From time to time, we all suffer from some type of headache or pain in the head region. While it is usually treated with rest, nutrition, or over-the-counter pain medication, there are situations that call for medical treatment.
It is important to know the underlying cause of any pain in the back of the head as there are many serious health conditions with such a symptom.
Your doctor may order specific tests such as blood work and X-rays to determine the cause.
10 Causes You Need to Understand
1. Cervicogenic headache is a pain experienced by all age groups but is most commonly found in older people as it is caused by posture and neck injuries to the neck joints. The pain can be pinpointed to one side of the head and radiate to the forehead.
2. Vertebral artery dissection is very similar to the common cervicogenic headache yet is distinguished by its quick and very painful onset. The typical sufferer is a young person with a recent neck or head injury. The condition has also been linked to strokes in patients less than 45 years of age.
3. Infectious meningitis gives pain from damaged nerves caused by the infection. While pain in back of head and a stiff neck are a result, a high fever significantly signals the infection.
4. Subarachnoid hemorrhage is present in nearly 10% of severe pain of back of head patients who also complain of confusion, nausea, stiff neck and vision difficulties. It is caused by bleeding in and around the brain and is often described as the most painful condition.
5. Parkinson’s Disease patients are known to experience pain in back of head. In fact, around one-third of those living with the condition report pain in the head and neck, according to New Health Guide.
6. Hyperthyroidism, or thyrotoxicosis, has pain in back of head as a common symptom. It is also known as Grave’s disease.
7. Trapped nerves are often associated with the onset of pain in back of head due to nerve damage by a compression.
8. Sleep apnea is a serious condition as you have numerous shallow breaths or short stop-breathing episodes while you sleep. Aside from fatigue, pain in back of head is a major complaint of those with sleep apnea.
9. Intracranial hypertension results in pain in back of head as the cerebrospinal fluid level increases the pressure on the brain.
10. Occipital Neuralgia results in severe pain in back of head as the affected nerves are located in the neck and head areas.When inflamed or damaged, these nerves send pain on one side of your head to the top and to the back of the eye. We will take a closer look at this disorder which has similar symptoms as the common headache or migraine.
This disorder is very closely related to the cervicogenic headache in that both can be caused by pain of the nerve roots in the neck and head regions.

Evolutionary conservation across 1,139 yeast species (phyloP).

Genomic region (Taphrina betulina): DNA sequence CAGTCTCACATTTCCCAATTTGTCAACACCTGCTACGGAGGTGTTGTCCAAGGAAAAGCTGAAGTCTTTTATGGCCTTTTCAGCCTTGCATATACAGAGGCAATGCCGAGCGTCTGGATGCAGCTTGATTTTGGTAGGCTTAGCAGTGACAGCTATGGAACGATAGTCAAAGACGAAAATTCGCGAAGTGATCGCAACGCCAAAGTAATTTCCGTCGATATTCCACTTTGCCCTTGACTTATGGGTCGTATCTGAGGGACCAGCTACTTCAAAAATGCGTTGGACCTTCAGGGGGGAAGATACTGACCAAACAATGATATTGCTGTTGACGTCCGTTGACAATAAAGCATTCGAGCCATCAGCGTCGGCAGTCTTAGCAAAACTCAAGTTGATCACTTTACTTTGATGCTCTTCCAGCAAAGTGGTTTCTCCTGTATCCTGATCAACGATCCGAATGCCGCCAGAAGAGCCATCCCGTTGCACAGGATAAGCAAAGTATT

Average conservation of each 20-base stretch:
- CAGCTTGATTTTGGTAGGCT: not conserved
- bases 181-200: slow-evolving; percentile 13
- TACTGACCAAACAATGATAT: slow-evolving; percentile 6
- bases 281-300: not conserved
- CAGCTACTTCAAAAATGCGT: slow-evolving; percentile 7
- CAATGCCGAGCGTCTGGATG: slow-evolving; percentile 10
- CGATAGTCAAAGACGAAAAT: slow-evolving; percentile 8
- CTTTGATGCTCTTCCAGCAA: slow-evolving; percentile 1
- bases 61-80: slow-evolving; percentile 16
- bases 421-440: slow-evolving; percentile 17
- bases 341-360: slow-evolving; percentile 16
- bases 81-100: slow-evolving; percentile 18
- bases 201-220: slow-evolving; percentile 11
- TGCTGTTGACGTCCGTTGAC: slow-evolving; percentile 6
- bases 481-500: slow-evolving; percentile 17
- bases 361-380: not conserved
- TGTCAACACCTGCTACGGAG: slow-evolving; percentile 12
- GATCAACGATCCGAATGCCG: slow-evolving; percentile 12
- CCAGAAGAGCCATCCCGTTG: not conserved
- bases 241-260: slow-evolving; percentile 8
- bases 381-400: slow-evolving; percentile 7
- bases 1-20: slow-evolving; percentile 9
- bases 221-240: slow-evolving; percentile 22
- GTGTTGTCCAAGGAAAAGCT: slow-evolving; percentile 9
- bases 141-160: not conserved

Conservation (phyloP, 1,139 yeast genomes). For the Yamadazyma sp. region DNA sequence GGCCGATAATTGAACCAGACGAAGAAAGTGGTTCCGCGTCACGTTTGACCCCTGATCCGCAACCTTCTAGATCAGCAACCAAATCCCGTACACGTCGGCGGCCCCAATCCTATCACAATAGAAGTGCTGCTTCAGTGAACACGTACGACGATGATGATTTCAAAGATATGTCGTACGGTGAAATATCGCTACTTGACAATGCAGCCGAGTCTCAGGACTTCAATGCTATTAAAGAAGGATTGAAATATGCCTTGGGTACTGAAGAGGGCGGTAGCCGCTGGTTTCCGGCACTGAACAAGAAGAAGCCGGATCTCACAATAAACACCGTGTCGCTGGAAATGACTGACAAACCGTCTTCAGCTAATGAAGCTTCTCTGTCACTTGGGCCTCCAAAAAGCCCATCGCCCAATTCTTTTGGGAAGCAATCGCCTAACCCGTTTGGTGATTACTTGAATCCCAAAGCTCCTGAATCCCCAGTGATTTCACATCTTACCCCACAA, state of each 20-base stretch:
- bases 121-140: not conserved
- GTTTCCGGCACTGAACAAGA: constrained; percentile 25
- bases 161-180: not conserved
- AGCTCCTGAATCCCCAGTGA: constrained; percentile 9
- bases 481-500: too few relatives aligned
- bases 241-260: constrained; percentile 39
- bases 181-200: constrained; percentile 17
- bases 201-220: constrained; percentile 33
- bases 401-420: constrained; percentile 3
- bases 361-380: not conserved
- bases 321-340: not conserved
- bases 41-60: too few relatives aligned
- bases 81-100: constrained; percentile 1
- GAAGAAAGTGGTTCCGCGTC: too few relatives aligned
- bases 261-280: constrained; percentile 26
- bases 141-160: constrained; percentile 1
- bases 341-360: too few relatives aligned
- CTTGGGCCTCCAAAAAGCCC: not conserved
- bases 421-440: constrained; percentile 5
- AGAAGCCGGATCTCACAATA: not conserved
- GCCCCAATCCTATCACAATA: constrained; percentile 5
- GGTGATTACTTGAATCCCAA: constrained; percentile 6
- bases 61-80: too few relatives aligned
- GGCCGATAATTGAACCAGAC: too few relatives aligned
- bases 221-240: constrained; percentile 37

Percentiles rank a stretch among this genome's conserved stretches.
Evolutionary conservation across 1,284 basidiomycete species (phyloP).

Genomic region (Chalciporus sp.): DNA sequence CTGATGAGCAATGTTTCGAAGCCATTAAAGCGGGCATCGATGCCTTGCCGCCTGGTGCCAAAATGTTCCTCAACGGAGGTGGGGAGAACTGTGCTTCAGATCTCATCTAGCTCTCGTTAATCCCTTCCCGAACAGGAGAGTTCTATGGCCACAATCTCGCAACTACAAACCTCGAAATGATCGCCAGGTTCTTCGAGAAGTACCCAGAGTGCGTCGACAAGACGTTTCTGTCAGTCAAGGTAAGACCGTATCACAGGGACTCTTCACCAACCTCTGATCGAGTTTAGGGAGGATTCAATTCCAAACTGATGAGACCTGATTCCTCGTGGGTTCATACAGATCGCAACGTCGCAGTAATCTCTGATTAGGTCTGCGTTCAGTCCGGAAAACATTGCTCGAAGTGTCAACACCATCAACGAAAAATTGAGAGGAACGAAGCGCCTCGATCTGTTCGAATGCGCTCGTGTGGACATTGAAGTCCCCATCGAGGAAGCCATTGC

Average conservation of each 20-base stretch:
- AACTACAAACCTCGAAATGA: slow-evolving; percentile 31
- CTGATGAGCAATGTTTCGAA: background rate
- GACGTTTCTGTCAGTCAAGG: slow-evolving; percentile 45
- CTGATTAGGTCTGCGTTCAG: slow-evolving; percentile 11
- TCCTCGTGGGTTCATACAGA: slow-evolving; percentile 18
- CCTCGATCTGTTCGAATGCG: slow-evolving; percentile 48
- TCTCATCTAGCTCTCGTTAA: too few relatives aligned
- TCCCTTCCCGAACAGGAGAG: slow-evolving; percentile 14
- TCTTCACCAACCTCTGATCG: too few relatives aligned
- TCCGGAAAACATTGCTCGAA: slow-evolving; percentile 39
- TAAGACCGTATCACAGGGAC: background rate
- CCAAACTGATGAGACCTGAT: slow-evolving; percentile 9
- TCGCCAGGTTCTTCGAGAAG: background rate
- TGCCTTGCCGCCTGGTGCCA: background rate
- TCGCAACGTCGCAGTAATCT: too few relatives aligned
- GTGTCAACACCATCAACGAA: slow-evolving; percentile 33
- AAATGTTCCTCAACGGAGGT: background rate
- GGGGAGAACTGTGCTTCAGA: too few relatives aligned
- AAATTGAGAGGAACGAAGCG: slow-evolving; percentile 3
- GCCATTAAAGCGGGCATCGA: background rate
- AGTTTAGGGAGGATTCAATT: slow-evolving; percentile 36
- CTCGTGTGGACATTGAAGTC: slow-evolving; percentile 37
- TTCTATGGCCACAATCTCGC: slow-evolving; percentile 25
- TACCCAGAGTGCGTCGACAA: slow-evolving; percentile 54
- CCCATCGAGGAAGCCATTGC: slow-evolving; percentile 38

They also tend to run on one side of the head. However, the cervicogenic headache is usually described as a dull or throbbing pain, whereas the occipital neuralgia pain is noted as a sharp, stabbing pain.
It is also associated with light sensitivity, pain behind the eye, tender scalp, and pain when neck is turned side-to-side.
Causes of occipital neuralgia can be irritation, inflammation, pressure of the nerves stemming from injury, or disease.
There is not always a specific cause determined, but it can be associated with trauma to the head, tension in the neck, infection, osteoarthritis, cervical disc disease, diabetes, and gout.
Diagnosis is based on your medical history, an exam of the back of head, and possibly a nerve blocker shot to isolate the issues. Your doctor may also order blood tests and a magnetic resonance imaging (MRI) scan.
Once you have a diagnosis, you can try basic at-home remedies to settle your pain such as rest, applying heat and massage to the neck, as well as taking over-the-counter anti-inflammatory drugs.
Other treatments by your doctor may include prescribed muscle relaxers, nerve block shots, antidepressants, or anti-seizure medication. Further treatment may include surgery.
One serious condition that we must address is brain tumors. Although many people believe a persisting or reoccurrence of headaches can suggest a brain tumor, it is important to be aware that pain in back of head is not a common symptom as only 25% of patients experience this type of symptom.
Headaches stemming from pain in back of head are not caused by the brain’s tissue or the skull alone as they do not have nerves that register pain.
The pain can come directly from blood vessels, tissue, and nerves that are present in the brain. Pain can also start in the sinuses, teeth, scalp, muscles, and joints and affect the back of the head.
Internal and environment causes of pain in back of head include high-altitude situations, a low-pressure atmosphere, coughs, and blocked arteries such as with heart attack patients.
Pain in the back of the head can be a symptom alone due to trauma or a symptom of something more serious.
Any lasting pain should be checked out by a physician who can determine the correct treatment before it leads to damaging health problems.
Be sure to make notes on where the pain starts, how long it lasts, and the intensity of the pain for proper treatment.
Pain to seek medical attention for includes increase in severity, change in pattern or timing of pain, sudden numbness accompanied by seizures, fever, confusion; or vision troubles.